This is a simple but effective video which helps you understand how the brain works.
The word bipolar means ‘two extremes.’ For the many millions experiencing bipolar disorder around the world, life is split between two different realities: elation and depression. So what causes this disorder? And can it be treated? Helen M. Farrell describes the root causes and treatments for bipolar disorder.
Most people will take a pill, receive an injection, or otherwise take some kind of medicine during their lives. But most of us don’t know anything about how these substances actually work. How can various compounds impact the way we physically feel, think, and even behave? Sara Garofalo explains how some drugs can alter the communication between cells in the brai
Stress isn’t always a bad thing; it can be handy for a burst of extra energy and focus, like when you’re playing a competitive sport or have to speak in public. But when it’s continuous, it actually begins to change your brain. In this video, Madhumita Murgia shows how chronic stress can affect brain size, its structure, and how it functions, right down to the level of your genes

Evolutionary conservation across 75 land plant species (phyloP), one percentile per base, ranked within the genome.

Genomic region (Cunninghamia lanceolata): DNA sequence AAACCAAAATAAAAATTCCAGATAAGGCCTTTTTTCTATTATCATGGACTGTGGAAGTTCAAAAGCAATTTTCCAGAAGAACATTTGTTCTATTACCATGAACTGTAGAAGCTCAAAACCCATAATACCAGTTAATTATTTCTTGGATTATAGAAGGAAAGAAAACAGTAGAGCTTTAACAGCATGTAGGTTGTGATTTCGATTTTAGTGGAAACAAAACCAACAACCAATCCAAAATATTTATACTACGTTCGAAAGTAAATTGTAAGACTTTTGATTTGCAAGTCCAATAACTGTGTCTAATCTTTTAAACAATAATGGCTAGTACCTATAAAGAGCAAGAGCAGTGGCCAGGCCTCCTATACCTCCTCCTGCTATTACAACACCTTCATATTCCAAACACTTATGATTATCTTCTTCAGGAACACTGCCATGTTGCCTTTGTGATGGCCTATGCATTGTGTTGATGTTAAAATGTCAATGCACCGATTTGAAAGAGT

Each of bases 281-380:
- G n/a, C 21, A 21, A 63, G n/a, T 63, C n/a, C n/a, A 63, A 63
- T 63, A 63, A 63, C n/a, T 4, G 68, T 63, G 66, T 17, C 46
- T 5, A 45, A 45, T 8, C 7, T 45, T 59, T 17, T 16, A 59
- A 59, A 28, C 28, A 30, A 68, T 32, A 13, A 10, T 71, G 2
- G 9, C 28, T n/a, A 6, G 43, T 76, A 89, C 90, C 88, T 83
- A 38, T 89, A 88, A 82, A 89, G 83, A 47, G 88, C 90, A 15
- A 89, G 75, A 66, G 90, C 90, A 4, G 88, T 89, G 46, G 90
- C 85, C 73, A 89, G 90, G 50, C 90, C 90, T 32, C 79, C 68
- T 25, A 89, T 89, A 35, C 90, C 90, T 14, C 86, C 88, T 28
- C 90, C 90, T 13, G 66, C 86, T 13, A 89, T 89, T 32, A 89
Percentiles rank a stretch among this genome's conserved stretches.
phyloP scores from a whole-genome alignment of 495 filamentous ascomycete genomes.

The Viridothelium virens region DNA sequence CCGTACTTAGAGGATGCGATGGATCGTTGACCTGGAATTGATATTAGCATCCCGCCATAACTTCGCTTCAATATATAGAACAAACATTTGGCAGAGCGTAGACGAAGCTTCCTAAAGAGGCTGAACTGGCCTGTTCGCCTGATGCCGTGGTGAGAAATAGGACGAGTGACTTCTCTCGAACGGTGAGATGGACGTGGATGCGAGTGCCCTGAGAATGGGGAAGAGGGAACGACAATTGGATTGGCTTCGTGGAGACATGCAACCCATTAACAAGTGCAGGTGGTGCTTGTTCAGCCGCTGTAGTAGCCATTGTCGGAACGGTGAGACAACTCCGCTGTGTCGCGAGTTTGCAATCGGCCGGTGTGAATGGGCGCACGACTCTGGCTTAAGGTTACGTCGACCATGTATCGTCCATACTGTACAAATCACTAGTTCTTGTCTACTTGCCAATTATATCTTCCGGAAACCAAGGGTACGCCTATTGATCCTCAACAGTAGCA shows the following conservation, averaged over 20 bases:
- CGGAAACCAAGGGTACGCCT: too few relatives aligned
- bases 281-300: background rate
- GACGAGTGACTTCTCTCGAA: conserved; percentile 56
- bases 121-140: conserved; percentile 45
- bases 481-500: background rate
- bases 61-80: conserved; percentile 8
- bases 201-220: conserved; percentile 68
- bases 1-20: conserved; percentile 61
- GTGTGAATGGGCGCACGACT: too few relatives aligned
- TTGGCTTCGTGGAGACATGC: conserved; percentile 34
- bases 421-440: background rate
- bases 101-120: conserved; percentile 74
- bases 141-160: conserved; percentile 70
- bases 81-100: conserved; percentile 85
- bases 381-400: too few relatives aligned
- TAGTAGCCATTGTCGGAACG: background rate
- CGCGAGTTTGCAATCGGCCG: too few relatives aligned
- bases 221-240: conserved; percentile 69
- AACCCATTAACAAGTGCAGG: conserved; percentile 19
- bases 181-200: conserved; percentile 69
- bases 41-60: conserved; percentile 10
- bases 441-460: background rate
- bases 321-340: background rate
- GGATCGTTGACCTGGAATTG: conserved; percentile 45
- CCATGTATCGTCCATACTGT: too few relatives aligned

Why do you need your cerebellum? Find out in this video which received Honorable Mention in the 2017 Brain Awareness Video Contest.
West Australian instrumentalist and drummer Sam Maher performs on the handpan, exploring the ability for this instrument to transcend language and medicine.
*Yaaawwwwwn* Did just reading the word make you feel like yawning yourself? Known as contagious yawning, the reasons behind this phenomenon have been attributed to both the physiological and psychological. It’s been observed in children as young as four and even in dogs! Claudia Aguirre visits the many intriguing theories that might explain contagious yawning.
MIT researchers have developed a new technique for imaging brain tissue at multiple scales, allowing them to peer at molecules within cells or take a wider view of the long-range connections between neurons. This technique, known as magnified analysis of proteome (MAP), should help scientists in their ongoing efforts to chart the connectivity and functions of neurons in the human brain.
Learn more at http://news.mit.edu/2016/imaging-brain-multiple-size-scales-0725
In this short video excerpt from “Arrested Development: The Teenage Brain and Substance Abuse,” Nora D. Volkow, MD, Director, National Institute on Drug Abuse, U.S. National Institutes of Health, speaks about addiction and the teenage brain.